Extraverted intuition (Ne): Decentralized focus; unconventional thinking, creativity
Ne is responsible for seeing the many different possibilities inherent in any situation. Ne-users tend to draw connections between seemingly unrelated ideas, come up with unconventional solutions to problems, and be highly creative. They also tend to have a hard time focusing on a single task; as soon as they start doing one thing, they come up with another totally awesome idea that they just have to work on right now. Unlike Ni-users, Ne-users actually don’t tend to have accurate gut feelings.

Keep in mind that all the descriptions above are trends, not hard-and-fast rules. Each description also applies primarily to people who use that function as one of their better two functions; the functions will come out differently depending on how good a person is at using it. For example, someone who uses Fe but isn’t naturally good at it may show an excessive need for validation from their chosen social group. Or someone who uses Se but isn’t naturally good at it may be easily overwhelmed by overstimulating situations.

Speaking of which, everyone has a hierarchy of functions. The function you’re best suited to using is called your dominant; second best is called auxiliary; third is tertiary; and fourth is inferior. (So that stuff in the previous paragraph about not being naturally good at a given function refers to having that function as your tertiary or inferior, especially inferior.) The directions of your functions alternate down the hierarchy, so if your dominant function is introverted, then your auxiliary will be extraverted, your tertiary will be introverted, and your inferior will be extraverted. If your dominant is extraverted, then the orientations of your functions will be the opposite: auxiliary introverted, tertiary extraverted, inferior introverted.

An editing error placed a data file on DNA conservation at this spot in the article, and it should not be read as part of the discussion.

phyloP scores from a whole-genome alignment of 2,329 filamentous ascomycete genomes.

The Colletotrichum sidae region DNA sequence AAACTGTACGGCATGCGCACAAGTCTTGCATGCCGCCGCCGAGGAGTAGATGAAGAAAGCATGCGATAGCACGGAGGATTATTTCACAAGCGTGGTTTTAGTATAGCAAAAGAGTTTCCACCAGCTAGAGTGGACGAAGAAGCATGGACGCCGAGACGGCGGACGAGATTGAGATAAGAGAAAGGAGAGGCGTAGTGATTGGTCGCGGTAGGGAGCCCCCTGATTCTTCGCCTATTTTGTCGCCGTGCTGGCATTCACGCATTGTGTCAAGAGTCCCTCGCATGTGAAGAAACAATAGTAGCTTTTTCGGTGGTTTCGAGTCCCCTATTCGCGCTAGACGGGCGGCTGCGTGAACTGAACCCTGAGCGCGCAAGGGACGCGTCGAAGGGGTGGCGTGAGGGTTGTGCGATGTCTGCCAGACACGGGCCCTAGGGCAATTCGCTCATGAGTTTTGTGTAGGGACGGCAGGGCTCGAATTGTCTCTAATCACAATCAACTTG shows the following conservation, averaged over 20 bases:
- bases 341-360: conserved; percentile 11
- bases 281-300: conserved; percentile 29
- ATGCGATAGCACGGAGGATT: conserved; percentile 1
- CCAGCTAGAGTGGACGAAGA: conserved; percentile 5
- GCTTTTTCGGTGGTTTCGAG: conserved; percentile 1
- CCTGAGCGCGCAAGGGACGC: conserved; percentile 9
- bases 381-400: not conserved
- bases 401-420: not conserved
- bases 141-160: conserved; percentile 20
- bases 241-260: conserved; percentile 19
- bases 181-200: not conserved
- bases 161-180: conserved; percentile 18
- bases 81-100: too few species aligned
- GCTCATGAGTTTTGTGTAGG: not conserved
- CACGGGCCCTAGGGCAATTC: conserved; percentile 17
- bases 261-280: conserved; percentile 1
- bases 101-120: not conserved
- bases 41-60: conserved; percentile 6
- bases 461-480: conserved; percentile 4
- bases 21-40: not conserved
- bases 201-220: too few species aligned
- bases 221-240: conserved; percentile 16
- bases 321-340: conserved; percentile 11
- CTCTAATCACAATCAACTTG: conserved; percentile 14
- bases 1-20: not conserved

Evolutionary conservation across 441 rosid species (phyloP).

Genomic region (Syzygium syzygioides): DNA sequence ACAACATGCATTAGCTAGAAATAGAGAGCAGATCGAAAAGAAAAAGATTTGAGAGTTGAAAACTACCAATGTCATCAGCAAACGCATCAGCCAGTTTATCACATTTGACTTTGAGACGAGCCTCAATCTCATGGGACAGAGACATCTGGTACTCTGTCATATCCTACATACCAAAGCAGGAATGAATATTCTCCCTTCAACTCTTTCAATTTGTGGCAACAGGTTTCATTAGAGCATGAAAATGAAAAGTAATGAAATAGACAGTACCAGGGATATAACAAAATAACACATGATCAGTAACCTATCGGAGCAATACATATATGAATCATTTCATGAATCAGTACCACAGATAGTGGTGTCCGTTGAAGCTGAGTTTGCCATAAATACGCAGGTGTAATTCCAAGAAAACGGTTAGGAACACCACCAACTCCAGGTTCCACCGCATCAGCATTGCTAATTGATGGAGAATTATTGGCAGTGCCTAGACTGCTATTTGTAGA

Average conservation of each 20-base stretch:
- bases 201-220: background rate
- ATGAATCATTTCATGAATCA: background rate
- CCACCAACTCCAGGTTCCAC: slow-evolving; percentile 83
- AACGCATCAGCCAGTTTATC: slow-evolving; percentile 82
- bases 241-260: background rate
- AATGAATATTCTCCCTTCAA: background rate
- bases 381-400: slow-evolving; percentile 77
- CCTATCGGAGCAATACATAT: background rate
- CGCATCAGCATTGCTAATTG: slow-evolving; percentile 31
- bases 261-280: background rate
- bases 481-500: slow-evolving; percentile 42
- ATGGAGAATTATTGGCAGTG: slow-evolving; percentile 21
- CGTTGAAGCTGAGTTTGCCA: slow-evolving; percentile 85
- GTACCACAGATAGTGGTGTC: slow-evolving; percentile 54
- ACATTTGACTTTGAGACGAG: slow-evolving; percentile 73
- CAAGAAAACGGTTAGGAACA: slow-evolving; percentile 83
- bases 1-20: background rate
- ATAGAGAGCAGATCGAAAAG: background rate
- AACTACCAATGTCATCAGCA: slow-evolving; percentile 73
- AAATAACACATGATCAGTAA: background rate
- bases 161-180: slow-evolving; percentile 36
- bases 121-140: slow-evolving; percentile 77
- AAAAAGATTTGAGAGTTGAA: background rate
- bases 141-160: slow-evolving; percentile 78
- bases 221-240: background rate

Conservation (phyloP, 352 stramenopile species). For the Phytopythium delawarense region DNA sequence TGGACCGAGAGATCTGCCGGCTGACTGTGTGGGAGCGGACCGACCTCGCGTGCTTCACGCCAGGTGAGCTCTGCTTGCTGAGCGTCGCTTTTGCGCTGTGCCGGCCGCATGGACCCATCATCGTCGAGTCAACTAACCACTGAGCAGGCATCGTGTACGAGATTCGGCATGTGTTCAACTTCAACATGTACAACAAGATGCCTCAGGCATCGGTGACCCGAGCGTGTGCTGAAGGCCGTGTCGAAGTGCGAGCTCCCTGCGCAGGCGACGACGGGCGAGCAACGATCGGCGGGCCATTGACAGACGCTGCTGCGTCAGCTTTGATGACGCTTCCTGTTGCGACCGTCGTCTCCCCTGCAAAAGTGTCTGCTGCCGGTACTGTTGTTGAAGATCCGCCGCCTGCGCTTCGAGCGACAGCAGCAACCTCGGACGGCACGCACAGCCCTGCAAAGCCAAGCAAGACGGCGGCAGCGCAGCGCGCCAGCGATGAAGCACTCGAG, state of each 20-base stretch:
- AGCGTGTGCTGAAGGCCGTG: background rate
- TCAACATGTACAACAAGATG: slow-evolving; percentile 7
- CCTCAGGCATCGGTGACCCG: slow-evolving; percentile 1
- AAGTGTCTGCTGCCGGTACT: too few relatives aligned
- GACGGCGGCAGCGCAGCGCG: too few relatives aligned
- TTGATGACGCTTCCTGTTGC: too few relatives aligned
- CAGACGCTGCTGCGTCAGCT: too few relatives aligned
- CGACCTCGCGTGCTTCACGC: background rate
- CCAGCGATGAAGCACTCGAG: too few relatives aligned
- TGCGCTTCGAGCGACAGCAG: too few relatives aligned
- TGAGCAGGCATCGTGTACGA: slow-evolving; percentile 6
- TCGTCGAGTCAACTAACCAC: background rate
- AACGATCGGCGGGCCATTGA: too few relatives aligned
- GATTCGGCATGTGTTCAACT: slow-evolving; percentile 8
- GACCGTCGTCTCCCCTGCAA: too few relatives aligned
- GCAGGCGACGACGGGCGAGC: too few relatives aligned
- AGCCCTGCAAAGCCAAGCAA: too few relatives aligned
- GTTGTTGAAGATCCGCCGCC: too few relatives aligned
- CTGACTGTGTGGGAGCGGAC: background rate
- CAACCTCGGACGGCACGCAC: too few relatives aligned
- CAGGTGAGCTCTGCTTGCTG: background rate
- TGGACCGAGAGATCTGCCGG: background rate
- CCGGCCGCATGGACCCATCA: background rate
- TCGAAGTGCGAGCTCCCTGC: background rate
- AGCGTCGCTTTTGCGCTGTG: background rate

Your two judging functions will always have opposite orientations, and likewise with your two perceiving functions. Furthermore, your inferior function will always be of the same judging/perceiving category as your dominant; a judging dominant will have a judging inferior, and a perceiving dominant will have a perceiving inferior. So if your dominant is Ti, then your inferior will be Fe; if your dominant is Ni then your inferior will be Se; if your dominant is Ne then your inferior will be Si; and so on.

Due to all of these constraints, once you know what two of a person’s functions are, you already know what the other two are; and if you know what a person’s four functions are, then once you know the hierarchical position of any one of his functions (the dominant will probably be the most obvious), you can derive the rest of his hierarchy.

For example, the functions that I’m most conscious of using are Ti and Si. (The fact that the two functions I’m most conscious of are both introverted is actually a sign that I’m in what’s called a “function loop.” Which is a bad thing. But more on that later.) So that means that my other two functions have to be Fe and Ne. Let’s suppose my dominant function is Ti, which makes sense given my taste for abstract subjects like math, computer science, and linguistics. Since Ti is a judging function, my inferior would have to be Fe, my other judging function. My auxiliary would then have to be Ne, my other extraverted function, to create the alternating pattern. That leaves Si for my tertiary. So my full hierarchy is Ti, Ne, Si, Fe.